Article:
Inspired by Stephen, I also looked into a set of slides I recently created and will try that style for this post...
Aslett and Stephen make a great point:
the conversion of community users into paying customers has long been a concern for open source-related vendors. It has also long been a source of friction, with vendors that offer proprietary extensions being accused of “bait and switch” or otherwise undermining the value of the open source software in an attempt compel community users into becoming paying customers. In recent years the next generation of start-ups has learned that the best way to encourage a frictionless relationship between a vendor and its community is not to attempt to “convert” users at all.
Stephen refer's to a useful concept by Mårten Mickos:
...that the early community has time but no money while the later community has money but no time, and that his customers are in the latter bucket. This is the start of a better model for understanding community and customer. Let's use the "time is money" line as the division between community and customers because by forcing the separation of the two groups we can add clarity to both and the things a business would need to do differently with each.
I agree with all of the above.
Ironically, while Mårten came up with the slogan about time vs money, at MySQL everyone was still mostly pre-occupied with the question how we could convert more of the community to paying customers, contrary to what Stephen concludes the slogan adviced us.
I recently created some slides to educate some former MySQL managers who have now gone on to other open source ventures. I caught one of them with his pants down still using the phrase "Community strategy" to refer to what was essentially lead generation, not at all the stuff Jono wrote a book about. It bothered me that after so many years working for a leading open source company, they still had no clue what an open source community even is, so when given an opportunity to educate them, I created these slides.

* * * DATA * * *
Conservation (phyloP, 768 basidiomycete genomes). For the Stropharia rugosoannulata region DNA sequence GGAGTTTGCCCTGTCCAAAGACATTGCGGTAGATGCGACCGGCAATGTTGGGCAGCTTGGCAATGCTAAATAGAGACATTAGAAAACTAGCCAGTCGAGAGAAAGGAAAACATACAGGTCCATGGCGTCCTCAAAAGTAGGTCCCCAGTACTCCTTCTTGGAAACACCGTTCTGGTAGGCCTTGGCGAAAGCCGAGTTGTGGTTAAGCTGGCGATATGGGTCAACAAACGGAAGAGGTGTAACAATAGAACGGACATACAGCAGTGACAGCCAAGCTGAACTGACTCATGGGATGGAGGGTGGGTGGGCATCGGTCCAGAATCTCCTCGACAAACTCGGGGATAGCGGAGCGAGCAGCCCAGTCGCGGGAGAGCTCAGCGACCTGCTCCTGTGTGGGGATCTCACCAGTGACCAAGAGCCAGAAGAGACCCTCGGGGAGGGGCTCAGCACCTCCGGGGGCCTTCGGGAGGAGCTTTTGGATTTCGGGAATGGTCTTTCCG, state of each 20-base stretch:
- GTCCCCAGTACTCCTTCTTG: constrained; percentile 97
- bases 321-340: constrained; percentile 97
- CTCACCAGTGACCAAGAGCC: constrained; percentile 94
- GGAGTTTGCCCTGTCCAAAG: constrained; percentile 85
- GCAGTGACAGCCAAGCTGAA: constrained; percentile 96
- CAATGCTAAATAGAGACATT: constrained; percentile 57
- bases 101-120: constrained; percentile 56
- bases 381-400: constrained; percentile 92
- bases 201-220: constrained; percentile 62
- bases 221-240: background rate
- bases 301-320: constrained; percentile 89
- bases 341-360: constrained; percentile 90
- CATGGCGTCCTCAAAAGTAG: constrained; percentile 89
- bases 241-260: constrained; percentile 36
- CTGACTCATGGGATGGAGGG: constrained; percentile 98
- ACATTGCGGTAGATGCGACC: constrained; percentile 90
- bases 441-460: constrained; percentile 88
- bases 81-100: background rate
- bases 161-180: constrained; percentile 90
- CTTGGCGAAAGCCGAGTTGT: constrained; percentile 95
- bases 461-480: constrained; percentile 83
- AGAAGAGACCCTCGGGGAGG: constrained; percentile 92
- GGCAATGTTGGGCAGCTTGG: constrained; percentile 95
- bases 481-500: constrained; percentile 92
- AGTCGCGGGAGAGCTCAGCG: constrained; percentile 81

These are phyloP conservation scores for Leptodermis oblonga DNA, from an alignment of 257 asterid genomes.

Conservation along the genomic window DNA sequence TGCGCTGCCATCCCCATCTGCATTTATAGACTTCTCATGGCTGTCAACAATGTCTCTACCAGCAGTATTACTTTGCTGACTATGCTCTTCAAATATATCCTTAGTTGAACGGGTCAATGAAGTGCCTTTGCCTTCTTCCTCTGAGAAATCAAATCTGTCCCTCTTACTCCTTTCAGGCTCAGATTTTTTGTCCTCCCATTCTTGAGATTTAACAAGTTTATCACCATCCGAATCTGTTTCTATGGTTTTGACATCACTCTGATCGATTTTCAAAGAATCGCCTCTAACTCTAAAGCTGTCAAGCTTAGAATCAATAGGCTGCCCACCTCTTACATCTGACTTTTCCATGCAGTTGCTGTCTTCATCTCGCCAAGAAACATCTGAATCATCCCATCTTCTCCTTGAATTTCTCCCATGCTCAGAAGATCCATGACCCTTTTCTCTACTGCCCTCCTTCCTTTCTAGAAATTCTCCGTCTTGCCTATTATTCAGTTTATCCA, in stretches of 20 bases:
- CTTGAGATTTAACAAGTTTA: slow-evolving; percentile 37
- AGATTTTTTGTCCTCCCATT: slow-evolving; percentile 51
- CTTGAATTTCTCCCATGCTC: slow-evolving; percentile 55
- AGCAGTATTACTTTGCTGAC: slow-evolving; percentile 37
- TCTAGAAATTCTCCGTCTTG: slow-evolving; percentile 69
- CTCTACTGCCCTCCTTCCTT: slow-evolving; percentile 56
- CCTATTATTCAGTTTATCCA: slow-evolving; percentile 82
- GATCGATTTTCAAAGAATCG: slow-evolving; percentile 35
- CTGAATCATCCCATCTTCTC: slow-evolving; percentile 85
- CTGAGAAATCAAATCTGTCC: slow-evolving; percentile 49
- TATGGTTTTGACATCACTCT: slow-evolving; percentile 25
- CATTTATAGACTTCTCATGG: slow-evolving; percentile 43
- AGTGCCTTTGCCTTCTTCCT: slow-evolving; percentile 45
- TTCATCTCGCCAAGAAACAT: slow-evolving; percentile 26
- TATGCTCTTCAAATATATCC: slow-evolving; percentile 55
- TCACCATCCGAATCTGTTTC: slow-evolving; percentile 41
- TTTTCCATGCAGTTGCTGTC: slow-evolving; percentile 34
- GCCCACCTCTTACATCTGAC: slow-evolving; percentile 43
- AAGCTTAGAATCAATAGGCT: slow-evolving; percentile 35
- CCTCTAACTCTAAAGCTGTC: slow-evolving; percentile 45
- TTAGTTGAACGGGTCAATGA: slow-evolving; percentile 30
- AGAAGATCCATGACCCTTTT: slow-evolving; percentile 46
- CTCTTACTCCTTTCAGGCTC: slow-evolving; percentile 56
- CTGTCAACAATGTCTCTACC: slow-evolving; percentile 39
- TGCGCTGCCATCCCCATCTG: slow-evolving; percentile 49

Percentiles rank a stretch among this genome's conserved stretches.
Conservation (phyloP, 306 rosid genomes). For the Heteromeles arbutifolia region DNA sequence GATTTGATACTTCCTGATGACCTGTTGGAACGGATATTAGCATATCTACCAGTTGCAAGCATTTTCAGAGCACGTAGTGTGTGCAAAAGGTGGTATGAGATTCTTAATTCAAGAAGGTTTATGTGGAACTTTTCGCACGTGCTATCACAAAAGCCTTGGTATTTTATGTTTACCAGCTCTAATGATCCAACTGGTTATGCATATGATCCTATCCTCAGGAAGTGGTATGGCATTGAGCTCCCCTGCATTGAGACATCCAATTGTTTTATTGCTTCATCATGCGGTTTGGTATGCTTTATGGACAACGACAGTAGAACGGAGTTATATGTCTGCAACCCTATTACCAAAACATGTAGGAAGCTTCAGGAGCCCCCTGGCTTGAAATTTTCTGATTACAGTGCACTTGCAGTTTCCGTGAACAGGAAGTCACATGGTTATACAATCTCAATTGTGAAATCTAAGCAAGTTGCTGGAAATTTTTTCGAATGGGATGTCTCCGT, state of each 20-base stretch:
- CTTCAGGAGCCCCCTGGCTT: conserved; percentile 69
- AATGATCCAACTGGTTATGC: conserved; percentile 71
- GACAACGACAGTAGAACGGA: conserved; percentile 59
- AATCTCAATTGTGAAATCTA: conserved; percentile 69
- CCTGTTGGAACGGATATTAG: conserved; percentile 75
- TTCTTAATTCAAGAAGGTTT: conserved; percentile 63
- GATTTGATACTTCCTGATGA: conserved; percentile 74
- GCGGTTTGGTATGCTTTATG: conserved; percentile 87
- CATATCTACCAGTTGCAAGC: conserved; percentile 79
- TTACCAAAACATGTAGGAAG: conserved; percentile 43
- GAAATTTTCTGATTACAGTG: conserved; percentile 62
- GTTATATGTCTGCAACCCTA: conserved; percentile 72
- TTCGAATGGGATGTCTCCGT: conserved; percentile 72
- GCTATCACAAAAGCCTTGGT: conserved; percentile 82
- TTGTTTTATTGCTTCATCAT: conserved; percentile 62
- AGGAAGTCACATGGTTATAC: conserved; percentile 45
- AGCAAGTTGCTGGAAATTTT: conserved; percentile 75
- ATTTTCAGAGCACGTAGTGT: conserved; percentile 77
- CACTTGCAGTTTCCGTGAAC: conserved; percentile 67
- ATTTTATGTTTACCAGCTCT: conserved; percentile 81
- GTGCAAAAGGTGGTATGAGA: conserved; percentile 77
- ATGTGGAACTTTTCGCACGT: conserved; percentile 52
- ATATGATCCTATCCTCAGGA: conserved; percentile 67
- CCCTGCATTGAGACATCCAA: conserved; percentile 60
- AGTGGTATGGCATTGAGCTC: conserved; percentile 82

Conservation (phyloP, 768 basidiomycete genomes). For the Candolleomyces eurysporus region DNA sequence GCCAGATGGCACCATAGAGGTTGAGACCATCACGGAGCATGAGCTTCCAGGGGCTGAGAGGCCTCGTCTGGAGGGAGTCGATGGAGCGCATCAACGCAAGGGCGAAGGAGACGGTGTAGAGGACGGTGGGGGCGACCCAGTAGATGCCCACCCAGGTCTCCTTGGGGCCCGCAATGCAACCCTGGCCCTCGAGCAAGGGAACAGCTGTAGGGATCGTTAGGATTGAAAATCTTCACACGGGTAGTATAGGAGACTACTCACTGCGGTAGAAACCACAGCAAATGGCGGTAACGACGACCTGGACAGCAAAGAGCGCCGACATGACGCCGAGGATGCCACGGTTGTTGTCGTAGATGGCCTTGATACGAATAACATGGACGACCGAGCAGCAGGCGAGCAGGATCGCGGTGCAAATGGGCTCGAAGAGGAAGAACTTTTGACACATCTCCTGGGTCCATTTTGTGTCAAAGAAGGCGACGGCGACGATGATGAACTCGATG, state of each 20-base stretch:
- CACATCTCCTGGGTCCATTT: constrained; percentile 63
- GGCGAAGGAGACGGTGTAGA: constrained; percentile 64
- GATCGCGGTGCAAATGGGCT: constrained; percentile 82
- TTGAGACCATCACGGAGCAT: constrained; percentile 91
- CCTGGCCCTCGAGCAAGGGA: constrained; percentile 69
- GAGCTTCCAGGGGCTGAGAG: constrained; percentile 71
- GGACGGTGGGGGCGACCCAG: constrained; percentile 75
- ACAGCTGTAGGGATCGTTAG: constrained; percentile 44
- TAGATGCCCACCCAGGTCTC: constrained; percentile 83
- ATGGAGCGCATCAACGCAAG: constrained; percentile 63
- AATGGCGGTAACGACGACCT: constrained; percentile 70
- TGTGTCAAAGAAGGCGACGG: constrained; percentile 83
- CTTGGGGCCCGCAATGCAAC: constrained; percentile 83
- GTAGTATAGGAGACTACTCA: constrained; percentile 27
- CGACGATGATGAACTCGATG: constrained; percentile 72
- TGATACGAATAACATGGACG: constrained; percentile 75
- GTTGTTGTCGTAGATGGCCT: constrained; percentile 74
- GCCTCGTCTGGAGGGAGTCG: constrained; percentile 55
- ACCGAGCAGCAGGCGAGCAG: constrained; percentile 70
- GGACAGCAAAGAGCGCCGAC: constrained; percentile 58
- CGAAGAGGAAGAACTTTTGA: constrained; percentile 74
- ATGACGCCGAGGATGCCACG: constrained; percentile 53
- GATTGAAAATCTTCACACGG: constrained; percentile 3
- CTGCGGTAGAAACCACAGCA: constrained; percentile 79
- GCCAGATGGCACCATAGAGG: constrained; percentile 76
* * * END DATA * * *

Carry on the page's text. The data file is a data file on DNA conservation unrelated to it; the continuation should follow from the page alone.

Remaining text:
If you never worked for MySQL AB, the below diagram is easier to understand if I first explain that at MySQL "community member" was commonly used as euphemism for "not employed by us". This leads to the paradoxical conclusion that most MySQL code was not created by the MySQL community! The other usage refered to "Community Users", or "Users of Community Edition", in other words users who are not customers, which has the unintended consequence of excluding big MySQL users like Facebook from the MySQL community.
The "spectrum" referred to was developed in an earlier slide. It looks like this:
The categories are like this:
- Linus, Monty
- Employed & hobbyist
- Passion, ethics, change the world
- Employed (Red Hat, IBM, Nokia...)
- Create product
- No ideology
- Not developer, but shares hacker spirit
- QA, packaging, documentation, evangelist (poor?)
- Gentoo: easily compile entire Linux distro yourself (48 h to install)
- End user. Early adopter.
- Learning, complexity, configurability.
- Debian. Fedora.
- "Spend time to save money"
- Early majority & Late Majority
- "Spend money to save time."
- Amazon, Google
- Push the envelope
- End user, customer & developer
The point of the spectrum is that this MySQL manager's horizon started at the people who use the product for free to spend time and save money, and thus misses the whole right half of the pie which you normally would see as the most interesting part of an open source community. Needless to say, it is generally agreed that MySQL more or less failed to develop that community. (Stephen gives a great clue, ask yourself: "What do you want them to do?")
The terms Majority and Innovators are borrowed from the Technology Adoption Lifecycle curve. The Early Adopter seems to correlate mostly with the "Techies" slice.